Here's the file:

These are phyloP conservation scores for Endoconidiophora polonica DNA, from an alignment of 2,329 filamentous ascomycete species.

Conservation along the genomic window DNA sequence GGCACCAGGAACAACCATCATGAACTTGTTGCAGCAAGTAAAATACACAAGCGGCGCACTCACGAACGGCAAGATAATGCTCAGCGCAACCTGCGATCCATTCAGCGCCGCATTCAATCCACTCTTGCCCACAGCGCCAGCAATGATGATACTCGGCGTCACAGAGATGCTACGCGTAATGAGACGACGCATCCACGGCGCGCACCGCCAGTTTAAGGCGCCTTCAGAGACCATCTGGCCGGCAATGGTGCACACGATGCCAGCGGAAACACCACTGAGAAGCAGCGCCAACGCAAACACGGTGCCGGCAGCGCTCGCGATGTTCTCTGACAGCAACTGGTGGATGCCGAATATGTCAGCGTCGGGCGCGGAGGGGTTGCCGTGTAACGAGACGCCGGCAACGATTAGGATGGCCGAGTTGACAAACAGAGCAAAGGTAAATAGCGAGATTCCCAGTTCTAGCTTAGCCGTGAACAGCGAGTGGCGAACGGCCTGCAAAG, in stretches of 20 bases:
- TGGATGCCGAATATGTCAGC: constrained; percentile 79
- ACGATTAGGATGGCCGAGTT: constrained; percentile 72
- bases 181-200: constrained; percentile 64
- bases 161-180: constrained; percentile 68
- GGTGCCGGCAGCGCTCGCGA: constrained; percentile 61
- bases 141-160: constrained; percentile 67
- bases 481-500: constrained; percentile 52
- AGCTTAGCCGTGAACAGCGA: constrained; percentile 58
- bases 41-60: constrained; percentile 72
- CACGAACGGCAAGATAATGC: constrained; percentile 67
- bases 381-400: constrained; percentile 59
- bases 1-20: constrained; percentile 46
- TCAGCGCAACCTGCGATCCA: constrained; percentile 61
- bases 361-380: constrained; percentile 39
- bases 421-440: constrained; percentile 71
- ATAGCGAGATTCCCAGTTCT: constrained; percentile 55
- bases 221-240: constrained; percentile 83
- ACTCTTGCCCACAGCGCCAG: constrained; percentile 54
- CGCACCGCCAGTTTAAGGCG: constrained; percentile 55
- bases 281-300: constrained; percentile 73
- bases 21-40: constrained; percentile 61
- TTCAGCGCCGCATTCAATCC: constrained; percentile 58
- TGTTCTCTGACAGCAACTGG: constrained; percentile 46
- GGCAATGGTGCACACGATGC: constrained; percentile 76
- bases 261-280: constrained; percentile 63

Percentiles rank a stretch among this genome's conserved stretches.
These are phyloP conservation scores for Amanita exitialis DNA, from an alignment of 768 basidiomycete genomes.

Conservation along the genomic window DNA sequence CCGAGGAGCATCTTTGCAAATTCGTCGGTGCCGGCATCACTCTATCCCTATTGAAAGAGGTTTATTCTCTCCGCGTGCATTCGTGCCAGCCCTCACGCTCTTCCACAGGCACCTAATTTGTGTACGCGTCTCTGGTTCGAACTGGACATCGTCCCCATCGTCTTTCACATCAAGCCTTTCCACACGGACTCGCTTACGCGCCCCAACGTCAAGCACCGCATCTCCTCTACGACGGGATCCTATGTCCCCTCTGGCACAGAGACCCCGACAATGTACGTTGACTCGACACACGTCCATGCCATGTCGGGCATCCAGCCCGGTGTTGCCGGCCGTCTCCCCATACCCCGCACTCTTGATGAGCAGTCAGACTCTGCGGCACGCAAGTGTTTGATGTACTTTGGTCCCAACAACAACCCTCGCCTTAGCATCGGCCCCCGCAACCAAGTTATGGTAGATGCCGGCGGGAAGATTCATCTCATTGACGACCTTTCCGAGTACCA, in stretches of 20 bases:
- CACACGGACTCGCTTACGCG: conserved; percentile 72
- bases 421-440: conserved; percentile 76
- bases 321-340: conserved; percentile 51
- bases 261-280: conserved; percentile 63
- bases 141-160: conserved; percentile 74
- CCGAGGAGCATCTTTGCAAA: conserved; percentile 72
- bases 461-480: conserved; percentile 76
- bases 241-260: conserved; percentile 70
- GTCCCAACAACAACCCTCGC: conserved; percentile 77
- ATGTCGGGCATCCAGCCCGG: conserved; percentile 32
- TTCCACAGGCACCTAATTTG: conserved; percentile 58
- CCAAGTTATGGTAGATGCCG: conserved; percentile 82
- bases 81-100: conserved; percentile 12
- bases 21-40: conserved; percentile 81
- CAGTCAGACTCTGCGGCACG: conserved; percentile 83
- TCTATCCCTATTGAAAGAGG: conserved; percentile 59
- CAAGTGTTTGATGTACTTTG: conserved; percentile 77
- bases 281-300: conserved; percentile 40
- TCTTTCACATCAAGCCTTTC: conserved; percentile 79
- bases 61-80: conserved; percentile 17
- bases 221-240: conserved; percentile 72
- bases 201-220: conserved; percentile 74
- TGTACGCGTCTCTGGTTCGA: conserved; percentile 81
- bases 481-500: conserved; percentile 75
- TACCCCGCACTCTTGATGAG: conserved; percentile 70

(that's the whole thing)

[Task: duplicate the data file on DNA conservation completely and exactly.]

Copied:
These are phyloP conservation scores for Endoconidiophora polonica DNA, from an alignment of 2,329 filamentous ascomycete species.

Conservation along the genomic window DNA sequence GGCACCAGGAACAACCATCATGAACTTGTTGCAGCAAGTAAAATACACAAGCGGCGCACTCACGAACGGCAAGATAATGCTCAGCGCAACCTGCGATCCATTCAGCGCCGCATTCAATCCACTCTTGCCCACAGCGCCAGCAATGATGATACTCGGCGTCACAGAGATGCTACGCGTAATGAGACGACGCATCCACGGCGCGCACCGCCAGTTTAAGGCGCCTTCAGAGACCATCTGGCCGGCAATGGTGCACACGATGCCAGCGGAAACACCACTGAGAAGCAGCGCCAACGCAAACACGGTGCCGGCAGCGCTCGCGATGTTCTCTGACAGCAACTGGTGGATGCCGAATATGTCAGCGTCGGGCGCGGAGGGGTTGCCGTGTAACGAGACGCCGGCAACGATTAGGATGGCCGAGTTGACAAACAGAGCAAAGGTAAATAGCGAGATTCCCAGTTCTAGCTTAGCCGTGAACAGCGAGTGGCGAACGGCCTGCAAAG, in stretches of 20 bases:
- TGGATGCCGAATATGTCAGC: constrained; percentile 79
- ACGATTAGGATGGCCGAGTT: constrained; percentile 72
- bases 181-200: constrained; percentile 64
- bases 161-180: constrained; percentile 68
- GGTGCCGGCAGCGCTCGCGA: constrained; percentile 61
- bases 141-160: constrained; percentile 67
- bases 481-500: constrained; percentile 52
- AGCTTAGCCGTGAACAGCGA: constrained; percentile 58
- bases 41-60: constrained; percentile 72
- CACGAACGGCAAGATAATGC: constrained; percentile 67
- bases 381-400: constrained; percentile 59
- bases 1-20: constrained; percentile 46
- TCAGCGCAACCTGCGATCCA: constrained; percentile 61
- bases 361-380: constrained; percentile 39
- bases 421-440: constrained; percentile 71
- ATAGCGAGATTCCCAGTTCT: constrained; percentile 55
- bases 221-240: constrained; percentile 83
- ACTCTTGCCCACAGCGCCAG: constrained; percentile 54
- CGCACCGCCAGTTTAAGGCG: constrained; percentile 55
- bases 281-300: constrained; percentile 73
- bases 21-40: constrained; percentile 61
- TTCAGCGCCGCATTCAATCC: constrained; percentile 58
- TGTTCTCTGACAGCAACTGG: constrained; percentile 46
- GGCAATGGTGCACACGATGC: constrained; percentile 76
- bases 261-280: constrained; percentile 63

Percentiles rank a stretch among this genome's conserved stretches.
These are phyloP conservation scores for Amanita exitialis DNA, from an alignment of 768 basidiomycete genomes.

Conservation along the genomic window DNA sequence CCGAGGAGCATCTTTGCAAATTCGTCGGTGCCGGCATCACTCTATCCCTATTGAAAGAGGTTTATTCTCTCCGCGTGCATTCGTGCCAGCCCTCACGCTCTTCCACAGGCACCTAATTTGTGTACGCGTCTCTGGTTCGAACTGGACATCGTCCCCATCGTCTTTCACATCAAGCCTTTCCACACGGACTCGCTTACGCGCCCCAACGTCAAGCACCGCATCTCCTCTACGACGGGATCCTATGTCCCCTCTGGCACAGAGACCCCGACAATGTACGTTGACTCGACACACGTCCATGCCATGTCGGGCATCCAGCCCGGTGTTGCCGGCCGTCTCCCCATACCCCGCACTCTTGATGAGCAGTCAGACTCTGCGGCACGCAAGTGTTTGATGTACTTTGGTCCCAACAACAACCCTCGCCTTAGCATCGGCCCCCGCAACCAAGTTATGGTAGATGCCGGCGGGAAGATTCATCTCATTGACGACCTTTCCGAGTACCA, in stretches of 20 bases:
- CACACGGACTCGCTTACGCG: conserved; percentile 72
- bases 421-440: conserved; percentile 76
- bases 321-340: conserved; percentile 51
- bases 261-280: conserved; percentile 63
- bases 141-160: conserved; percentile 74
- CCGAGGAGCATCTTTGCAAA: conserved; percentile 72
- bases 461-480: conserved; percentile 76
- bases 241-260: conserved; percentile 70
- GTCCCAACAACAACCCTCGC: conserved; percentile 77
- ATGTCGGGCATCCAGCCCGG: conserved; percentile 32
- TTCCACAGGCACCTAATTTG: conserved; percentile 58
- CCAAGTTATGGTAGATGCCG: conserved; percentile 82
- bases 81-100: conserved; percentile 12
- bases 21-40: conserved; percentile 81
- CAGTCAGACTCTGCGGCACG: conserved; percentile 83
- TCTATCCCTATTGAAAGAGG: conserved; percentile 59
- CAAGTGTTTGATGTACTTTG: conserved; percentile 77
- bases 281-300: conserved; percentile 40
- TCTTTCACATCAAGCCTTTC: conserved; percentile 79
- bases 61-80: conserved; percentile 17
- bases 221-240: conserved; percentile 72
- bases 201-220: conserved; percentile 74
- TGTACGCGTCTCTGGTTCGA: conserved; percentile 81
- bases 481-500: conserved; percentile 75
- TACCCCGCACTCTTGATGAG: conserved; percentile 70